Is there any value in financial advice?

Andrew Zbik

Andrew Zbik

Getting good useful advice whether from a plumber or a planner or other expert is a cause of concern for many people.

I can’t help with plumbing but I have a list of strategies that I regularly recommend to clients that provide value for the service I provide and help our clients to grow real wealth.

  • Setting the right goals and objectives: I ask my clients a simple question – How much money do you need to enable you to choose if you want to work or not? Surprisingly, most clients cannot answer this when I first meet them. We create a plan that works out how much assets they need to put them in a position of “financial freedom” – where recurring income from assets covers their living and lifestyle expenses. Setting a clear vision on what this is and how short a client is of this objective provides great value in understanding what we need to do.
  • Accurate cash flow monitoring and budgeting: Most people do not track their spending or have a budget. We use a great program called MyProsperity that enables our clients to track their spending and then set a budget. Ultimately, it enables us to deliberately make a monthly contribution to an investment strategy. This varies between $200 to $5,000 for some of my clients Thus, this discipline achieves between $2,400 to $60,000 per annum to creating real wealth.
  • Restructuring non-deductible debt: I am surprised at how many financial advisers will only focus on managing assets (e.g. superannuation) and have no plan to help a client reduce non-deductible debt on their home. Working closely with a mortgage broker can potentially achieve significant savings on interest repayments by restructuring loans and lenders. The use of additional loan products such as offset accounts can help to create more free cash flow by saving on interest costs. This free cash flow can then be used towards an investment strategy to build real wealth. For many of our clients we achieve an outcome where they are able to do purchase more assets for building wealth without possibly needing to give up cash flow to fund their lifestyle. There is great value in that.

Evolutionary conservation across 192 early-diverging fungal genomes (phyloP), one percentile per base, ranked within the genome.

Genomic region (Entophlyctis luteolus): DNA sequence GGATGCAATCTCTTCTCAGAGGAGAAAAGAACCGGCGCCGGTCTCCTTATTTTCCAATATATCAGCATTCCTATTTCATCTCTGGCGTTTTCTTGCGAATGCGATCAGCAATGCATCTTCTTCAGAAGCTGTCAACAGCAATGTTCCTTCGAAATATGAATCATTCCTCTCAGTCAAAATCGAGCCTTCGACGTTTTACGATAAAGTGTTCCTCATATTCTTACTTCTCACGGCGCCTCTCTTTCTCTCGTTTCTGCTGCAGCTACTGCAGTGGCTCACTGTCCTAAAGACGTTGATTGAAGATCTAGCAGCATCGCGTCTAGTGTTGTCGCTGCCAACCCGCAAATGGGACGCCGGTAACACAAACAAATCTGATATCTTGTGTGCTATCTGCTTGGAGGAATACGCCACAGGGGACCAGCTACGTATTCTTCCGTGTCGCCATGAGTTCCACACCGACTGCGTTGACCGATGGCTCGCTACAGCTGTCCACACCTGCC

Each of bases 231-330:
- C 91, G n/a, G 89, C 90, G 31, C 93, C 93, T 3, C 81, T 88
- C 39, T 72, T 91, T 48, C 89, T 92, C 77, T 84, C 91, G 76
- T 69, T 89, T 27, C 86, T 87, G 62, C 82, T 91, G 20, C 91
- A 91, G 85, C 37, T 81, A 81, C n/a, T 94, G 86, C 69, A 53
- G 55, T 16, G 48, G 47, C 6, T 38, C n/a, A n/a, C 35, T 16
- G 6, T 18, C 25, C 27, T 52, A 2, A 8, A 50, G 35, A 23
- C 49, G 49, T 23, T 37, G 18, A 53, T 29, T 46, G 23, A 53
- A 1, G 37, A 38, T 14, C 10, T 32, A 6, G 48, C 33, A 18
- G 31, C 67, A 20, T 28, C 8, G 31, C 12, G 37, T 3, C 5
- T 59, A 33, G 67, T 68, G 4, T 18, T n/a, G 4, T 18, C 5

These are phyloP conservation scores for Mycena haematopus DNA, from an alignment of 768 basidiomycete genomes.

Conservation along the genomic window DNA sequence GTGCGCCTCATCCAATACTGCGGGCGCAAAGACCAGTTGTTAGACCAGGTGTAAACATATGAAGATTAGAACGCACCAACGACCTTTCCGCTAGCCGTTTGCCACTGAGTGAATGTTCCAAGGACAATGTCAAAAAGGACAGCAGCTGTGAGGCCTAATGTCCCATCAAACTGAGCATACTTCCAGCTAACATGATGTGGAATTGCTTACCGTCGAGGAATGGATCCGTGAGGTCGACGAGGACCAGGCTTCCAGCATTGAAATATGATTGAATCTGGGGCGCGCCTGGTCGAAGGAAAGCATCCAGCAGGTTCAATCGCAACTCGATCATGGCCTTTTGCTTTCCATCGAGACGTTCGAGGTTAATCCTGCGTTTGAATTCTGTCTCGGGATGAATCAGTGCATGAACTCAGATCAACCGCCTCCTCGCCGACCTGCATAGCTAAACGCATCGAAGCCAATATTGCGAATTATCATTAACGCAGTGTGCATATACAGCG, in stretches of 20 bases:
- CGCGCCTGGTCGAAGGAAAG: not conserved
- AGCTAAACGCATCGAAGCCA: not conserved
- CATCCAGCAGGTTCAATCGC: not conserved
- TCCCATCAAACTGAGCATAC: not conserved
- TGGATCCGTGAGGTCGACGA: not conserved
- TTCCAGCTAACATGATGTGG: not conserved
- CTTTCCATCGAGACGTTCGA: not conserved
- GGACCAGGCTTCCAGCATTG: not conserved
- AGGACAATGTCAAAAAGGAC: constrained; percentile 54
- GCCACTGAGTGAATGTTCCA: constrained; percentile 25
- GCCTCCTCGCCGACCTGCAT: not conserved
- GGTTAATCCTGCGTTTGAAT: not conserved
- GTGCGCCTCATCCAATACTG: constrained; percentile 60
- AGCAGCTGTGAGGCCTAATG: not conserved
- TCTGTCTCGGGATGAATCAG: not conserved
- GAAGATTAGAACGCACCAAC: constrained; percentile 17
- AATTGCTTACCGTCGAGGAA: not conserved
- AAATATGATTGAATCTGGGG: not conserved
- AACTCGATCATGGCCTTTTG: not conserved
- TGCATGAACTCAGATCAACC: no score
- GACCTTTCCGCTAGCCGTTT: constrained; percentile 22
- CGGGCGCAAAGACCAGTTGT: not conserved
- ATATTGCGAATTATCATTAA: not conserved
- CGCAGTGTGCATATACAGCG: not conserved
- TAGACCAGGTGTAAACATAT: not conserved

• Using superannuation wisely: Australians are very fortunate to benefit from our superannuation regime. However, for most Australians their superannuation will not be enough to achieve the financial outcomes they desire. A good plan will consider if an industry superannuation fund or a self-managed superannuation fund is most appropriate to facilitate the creation of wealth for retirement. For many of my clients this may include deciding if it is appropriate to combine all their superannuation into a self-managed superannuation fund and purchase an investment property. Alternatively, an industry fund may be appropriate for the sum of money to invest and may be very competitive for fees. This gets more capital working and growing over the long-term in a concessionally taxed environment.
  • Getting the asset mix right: A good investment plan will cover the purchase of property, shares, some fixed income securities and a healthy cash reserve. Proper and thorough research will facilitate the purchase of quality investment assets that will maintain their value and cash flow throughout the full economic cycle (the time between a recession and a booming economy). Appropriate gearing for investment assets can help to get more capital working for you which creates a compounding effect when growing real wealth. A good strategic plan will be able to. Maximising superannuation contributions to save tax may not be the most appropriate strategy for everyone. If you still have non-deductible debt on your home, you may be better off paying the higher rate of tax on your income and reducing your home debt. This strategy may save more money on reduced home loan repayments than on the tax saved by maxing additional superannuation contributions.

In summary, a good financial strategy will easily be able to demonstrate benefits such as tax savings, cash flow improvements and projected increase in real wealth through the purchase of investment assets. The cost of paying for that financial plan should be a small price to pay for the benefits of implementing that financial plan.

By Andrew Zbik, Senior Financial Planner

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